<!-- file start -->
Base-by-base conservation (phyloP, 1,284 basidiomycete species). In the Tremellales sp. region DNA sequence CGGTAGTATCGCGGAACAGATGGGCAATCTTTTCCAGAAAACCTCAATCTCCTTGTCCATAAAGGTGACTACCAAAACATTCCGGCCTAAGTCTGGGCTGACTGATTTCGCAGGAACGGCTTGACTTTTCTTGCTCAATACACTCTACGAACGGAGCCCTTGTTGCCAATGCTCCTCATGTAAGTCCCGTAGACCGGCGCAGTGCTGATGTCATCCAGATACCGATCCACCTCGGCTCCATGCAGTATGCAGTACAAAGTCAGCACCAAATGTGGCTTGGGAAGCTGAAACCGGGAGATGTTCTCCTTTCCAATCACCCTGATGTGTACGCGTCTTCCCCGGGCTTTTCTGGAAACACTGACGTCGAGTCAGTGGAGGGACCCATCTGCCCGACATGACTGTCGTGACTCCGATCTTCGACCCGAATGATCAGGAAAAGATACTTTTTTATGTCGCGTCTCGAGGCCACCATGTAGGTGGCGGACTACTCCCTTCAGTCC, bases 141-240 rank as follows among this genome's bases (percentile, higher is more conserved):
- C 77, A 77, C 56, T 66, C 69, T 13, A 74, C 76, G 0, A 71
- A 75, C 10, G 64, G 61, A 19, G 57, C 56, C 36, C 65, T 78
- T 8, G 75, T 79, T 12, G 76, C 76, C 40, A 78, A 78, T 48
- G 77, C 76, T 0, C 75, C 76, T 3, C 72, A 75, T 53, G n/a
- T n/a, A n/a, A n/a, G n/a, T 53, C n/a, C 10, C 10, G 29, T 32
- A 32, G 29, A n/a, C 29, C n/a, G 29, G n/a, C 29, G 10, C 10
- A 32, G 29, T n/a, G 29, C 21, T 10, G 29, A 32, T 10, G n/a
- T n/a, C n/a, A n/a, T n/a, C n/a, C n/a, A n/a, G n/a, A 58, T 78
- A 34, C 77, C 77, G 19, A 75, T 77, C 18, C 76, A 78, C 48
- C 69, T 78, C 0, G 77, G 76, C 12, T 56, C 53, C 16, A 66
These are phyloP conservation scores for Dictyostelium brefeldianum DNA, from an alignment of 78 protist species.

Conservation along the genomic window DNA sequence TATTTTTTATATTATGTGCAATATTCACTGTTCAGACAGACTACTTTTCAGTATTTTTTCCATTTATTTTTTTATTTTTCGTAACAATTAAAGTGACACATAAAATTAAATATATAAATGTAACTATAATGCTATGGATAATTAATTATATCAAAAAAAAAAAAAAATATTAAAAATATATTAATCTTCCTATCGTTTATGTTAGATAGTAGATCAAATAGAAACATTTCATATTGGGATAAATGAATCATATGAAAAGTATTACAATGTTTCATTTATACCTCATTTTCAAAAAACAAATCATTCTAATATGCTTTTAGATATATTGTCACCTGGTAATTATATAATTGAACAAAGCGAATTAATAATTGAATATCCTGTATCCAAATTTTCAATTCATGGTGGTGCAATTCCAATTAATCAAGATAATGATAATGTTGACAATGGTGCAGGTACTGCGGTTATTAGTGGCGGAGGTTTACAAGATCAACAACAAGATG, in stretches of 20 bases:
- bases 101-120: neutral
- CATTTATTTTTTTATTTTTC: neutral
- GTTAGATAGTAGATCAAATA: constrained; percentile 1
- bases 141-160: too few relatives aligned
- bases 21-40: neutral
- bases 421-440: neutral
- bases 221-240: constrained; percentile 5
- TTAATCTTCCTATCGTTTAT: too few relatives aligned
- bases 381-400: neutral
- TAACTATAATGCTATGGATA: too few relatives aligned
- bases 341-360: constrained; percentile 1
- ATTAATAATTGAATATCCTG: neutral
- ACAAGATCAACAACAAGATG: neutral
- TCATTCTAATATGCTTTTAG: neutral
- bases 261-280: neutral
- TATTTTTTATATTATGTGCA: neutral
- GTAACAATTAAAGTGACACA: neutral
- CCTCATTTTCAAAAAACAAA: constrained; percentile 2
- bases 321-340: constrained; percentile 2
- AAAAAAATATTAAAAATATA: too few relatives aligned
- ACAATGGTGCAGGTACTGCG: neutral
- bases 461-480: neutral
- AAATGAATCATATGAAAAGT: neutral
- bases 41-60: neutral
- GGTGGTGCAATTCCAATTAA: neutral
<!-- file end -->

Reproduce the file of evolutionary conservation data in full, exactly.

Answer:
Base-by-base conservation (phyloP, 1,284 basidiomycete species). In the Tremellales sp. region DNA sequence CGGTAGTATCGCGGAACAGATGGGCAATCTTTTCCAGAAAACCTCAATCTCCTTGTCCATAAAGGTGACTACCAAAACATTCCGGCCTAAGTCTGGGCTGACTGATTTCGCAGGAACGGCTTGACTTTTCTTGCTCAATACACTCTACGAACGGAGCCCTTGTTGCCAATGCTCCTCATGTAAGTCCCGTAGACCGGCGCAGTGCTGATGTCATCCAGATACCGATCCACCTCGGCTCCATGCAGTATGCAGTACAAAGTCAGCACCAAATGTGGCTTGGGAAGCTGAAACCGGGAGATGTTCTCCTTTCCAATCACCCTGATGTGTACGCGTCTTCCCCGGGCTTTTCTGGAAACACTGACGTCGAGTCAGTGGAGGGACCCATCTGCCCGACATGACTGTCGTGACTCCGATCTTCGACCCGAATGATCAGGAAAAGATACTTTTTTATGTCGCGTCTCGAGGCCACCATGTAGGTGGCGGACTACTCCCTTCAGTCC, bases 141-240 rank as follows among this genome's bases (percentile, higher is more conserved):
- C 77, A 77, C 56, T 66, C 69, T 13, A 74, C 76, G 0, A 71
- A 75, C 10, G 64, G 61, A 19, G 57, C 56, C 36, C 65, T 78
- T 8, G 75, T 79, T 12, G 76, C 76, C 40, A 78, A 78, T 48
- G 77, C 76, T 0, C 75, C 76, T 3, C 72, A 75, T 53, G n/a
- T n/a, A n/a, A n/a, G n/a, T 53, C n/a, C 10, C 10, G 29, T 32
- A 32, G 29, A n/a, C 29, C n/a, G 29, G n/a, C 29, G 10, C 10
- A 32, G 29, T n/a, G 29, C 21, T 10, G 29, A 32, T 10, G n/a
- T n/a, C n/a, A n/a, T n/a, C n/a, C n/a, A n/a, G n/a, A 58, T 78
- A 34, C 77, C 77, G 19, A 75, T 77, C 18, C 76, A 78, C 48
- C 69, T 78, C 0, G 77, G 76, C 12, T 56, C 53, C 16, A 66
These are phyloP conservation scores for Dictyostelium brefeldianum DNA, from an alignment of 78 protist species.

Conservation along the genomic window DNA sequence TATTTTTTATATTATGTGCAATATTCACTGTTCAGACAGACTACTTTTCAGTATTTTTTCCATTTATTTTTTTATTTTTCGTAACAATTAAAGTGACACATAAAATTAAATATATAAATGTAACTATAATGCTATGGATAATTAATTATATCAAAAAAAAAAAAAAATATTAAAAATATATTAATCTTCCTATCGTTTATGTTAGATAGTAGATCAAATAGAAACATTTCATATTGGGATAAATGAATCATATGAAAAGTATTACAATGTTTCATTTATACCTCATTTTCAAAAAACAAATCATTCTAATATGCTTTTAGATATATTGTCACCTGGTAATTATATAATTGAACAAAGCGAATTAATAATTGAATATCCTGTATCCAAATTTTCAATTCATGGTGGTGCAATTCCAATTAATCAAGATAATGATAATGTTGACAATGGTGCAGGTACTGCGGTTATTAGTGGCGGAGGTTTACAAGATCAACAACAAGATG, in stretches of 20 bases:
- bases 101-120: neutral
- CATTTATTTTTTTATTTTTC: neutral
- GTTAGATAGTAGATCAAATA: constrained; percentile 1
- bases 141-160: too few relatives aligned
- bases 21-40: neutral
- bases 421-440: neutral
- bases 221-240: constrained; percentile 5
- TTAATCTTCCTATCGTTTAT: too few relatives aligned
- bases 381-400: neutral
- TAACTATAATGCTATGGATA: too few relatives aligned
- bases 341-360: constrained; percentile 1
- ATTAATAATTGAATATCCTG: neutral
- ACAAGATCAACAACAAGATG: neutral
- TCATTCTAATATGCTTTTAG: neutral
- bases 261-280: neutral
- TATTTTTTATATTATGTGCA: neutral
- GTAACAATTAAAGTGACACA: neutral
- CCTCATTTTCAAAAAACAAA: constrained; percentile 2
- bases 321-340: constrained; percentile 2
- AAAAAAATATTAAAAATATA: too few relatives aligned
- ACAATGGTGCAGGTACTGCG: neutral
- bases 461-480: neutral
- AAATGAATCATATGAAAAGT: neutral
- bases 41-60: neutral
- GGTGGTGCAATTCCAATTAA: neutral